Permabits and Petabytes

August 22, 2008

Off the Grid, Out of the Cloud

Filed under: Jered Floyd — jeredfloyd @ 6:00 pm

No, not grid storage or cloud computing. I’m off to the wilds of Black Rock City, NV, and this year’s Burning Man festival, so you won’t be hearing from me for another two weeks after the recent flurry of activity. If I see anything particularly storage related, however, I will try to make a post!

In the meantime, be sure to check out the webinar Mike is doing next week; it promises to be interesting. Also, in addition to The Trouble With RAID, I’ve got a few more videos that will be going up over the coming weeks, explaining in more detail Permabit technologies such as RAIN-EC and SDR.

See you all again soon!

Deduplication is Not a Crime

Filed under: Jered Floyd — jeredfloyd @ 10:00 am

We’re starting to get deep into the election season, so the negative ads are coming fast and furious. Shadowy pictures and a scary voice saying things like “John Smith says that he supports healthy meals for school children, but could it really be because he’s fattening them up to be sold as meat to foreign terrorists? A child-eating terrorist supporter? Is that really the sort of person you want as your state representative?” The sort of manipulative FUD that scares people on an issue without actually presenting any evidence.

We get the same sort of thing in storage. It’s not seasonal, though.

For example, there’s been a good amount of FUD about deduplication. (more…)

August 21, 2008

Reducing Primary Storage Costs

Filed under: Jered Floyd — jeredfloyd @ 2:15 pm

I’ve written a lot here about how cost reduction is a primary driver for implementing an enterprise archive system, but I haven’t yet explained exactly how implementing a product like Permabit Enterprise Archive will directly (and immediately) save you money.

I’m going to be traveling for the next week and a half, but conveniently Mike Ivanov, our VP of Marketing, will be giving a webinar on this very topic while I’m away. Mike will be presenting Enterprise Archiving: Five Steps to Reduce Primary Storage Costs on Tuesday, August 26 at 1 PM EDT. If you can’t make that, he’ll also present again on Tuesday, September 9, also at 1 PM.

It’s a free webinar, and we’ll even send you a 1 GB USB flash drive to add to your collection. (I’m considering making some sort of tribal data storage necklace with all of mine.) The free 1 GB is not, of course, one of the five ways in which we save you money on storage, so maybe that makes it six if you attend?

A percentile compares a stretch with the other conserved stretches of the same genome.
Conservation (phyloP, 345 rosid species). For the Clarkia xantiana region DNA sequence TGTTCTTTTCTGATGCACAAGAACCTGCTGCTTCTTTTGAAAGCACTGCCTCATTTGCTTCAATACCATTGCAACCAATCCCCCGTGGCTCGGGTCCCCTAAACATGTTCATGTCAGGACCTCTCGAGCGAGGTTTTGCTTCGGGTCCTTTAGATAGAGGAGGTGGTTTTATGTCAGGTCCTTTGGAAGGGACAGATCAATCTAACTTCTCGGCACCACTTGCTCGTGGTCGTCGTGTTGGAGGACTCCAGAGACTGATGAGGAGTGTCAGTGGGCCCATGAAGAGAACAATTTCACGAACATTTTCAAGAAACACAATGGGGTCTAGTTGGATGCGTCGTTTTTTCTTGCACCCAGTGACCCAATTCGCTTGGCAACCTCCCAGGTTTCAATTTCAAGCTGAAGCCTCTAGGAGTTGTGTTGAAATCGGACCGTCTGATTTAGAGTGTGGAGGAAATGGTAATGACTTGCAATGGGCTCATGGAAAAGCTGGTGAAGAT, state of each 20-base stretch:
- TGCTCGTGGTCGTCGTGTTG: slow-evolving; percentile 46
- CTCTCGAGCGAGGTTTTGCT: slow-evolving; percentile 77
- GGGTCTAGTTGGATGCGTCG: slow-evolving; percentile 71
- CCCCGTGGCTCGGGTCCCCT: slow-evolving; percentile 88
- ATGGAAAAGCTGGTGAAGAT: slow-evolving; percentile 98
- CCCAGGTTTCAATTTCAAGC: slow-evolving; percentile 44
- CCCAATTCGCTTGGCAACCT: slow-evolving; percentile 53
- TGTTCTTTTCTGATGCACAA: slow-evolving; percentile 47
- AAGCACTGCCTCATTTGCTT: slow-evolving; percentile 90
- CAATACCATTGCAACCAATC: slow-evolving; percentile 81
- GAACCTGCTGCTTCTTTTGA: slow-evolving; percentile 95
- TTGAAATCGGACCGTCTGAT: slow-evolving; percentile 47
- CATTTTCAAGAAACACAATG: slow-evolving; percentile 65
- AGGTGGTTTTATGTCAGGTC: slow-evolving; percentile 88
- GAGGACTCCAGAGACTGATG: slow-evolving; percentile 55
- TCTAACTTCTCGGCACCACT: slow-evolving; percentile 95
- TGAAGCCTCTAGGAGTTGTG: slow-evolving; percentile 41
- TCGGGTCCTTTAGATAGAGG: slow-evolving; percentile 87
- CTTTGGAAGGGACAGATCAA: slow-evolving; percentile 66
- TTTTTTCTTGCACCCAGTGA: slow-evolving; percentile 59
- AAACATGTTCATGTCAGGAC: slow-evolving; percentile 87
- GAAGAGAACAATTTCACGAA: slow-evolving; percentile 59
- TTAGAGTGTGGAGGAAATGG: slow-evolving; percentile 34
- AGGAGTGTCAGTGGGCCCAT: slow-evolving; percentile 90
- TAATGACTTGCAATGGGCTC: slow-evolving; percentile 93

Over the past few months we’ve done an extensive survey of storage and IT departments at enterprise customers. One of the big things we learned is that 72 percent of them are not seeing any growth in their IT budget, yet they have to keep up with storage growth of 50% or more. Everybody likes to save money, but reducing primary storage cost has now become critical.

I don’t want to steal Mike’s thunder by going into the details here on how enterprise archive cuts storage costs. I’ll write about that once I’m back in town, but for now, go tune in to his presentation! You can register here.

August 20, 2008

Are Fibre Channel and SCSI Drives More Reliable?

Filed under: Jered Floyd — jeredfloyd @ 9:04 pm

One of the adages of the storage industry has been “Fibre Channel and SCSI drives are more reliable than SATA and PATA drives”. This has always confused me. The technology in the spindles just doesn’t change that much, and in the past the difference between the SCSI and ATA models of a drive may have been as little as different drive electronics on the same spindle.

How could SCSI drives have been more reliable? Could it have something to do with them costing three times as much for the same amount of storage? Hmmm…

It used to be easy to find comparable drives in SATA and SCSI flavors, but that’s become increasingly difficult with the advent of 10K and 15K RPM drives. The drive manufacturers have created a false segmentation in the market, where 10K and 15K RPM drives are only available in SCSI, FC and SAS flavors, and almost never in SATA. Western Digital was the lone company that broke the rules of this cabal, but they seem to have been shamed back to offering only a single model, the VelociRaptor. Let’s hope the FTC decides to start looking into this. (more…)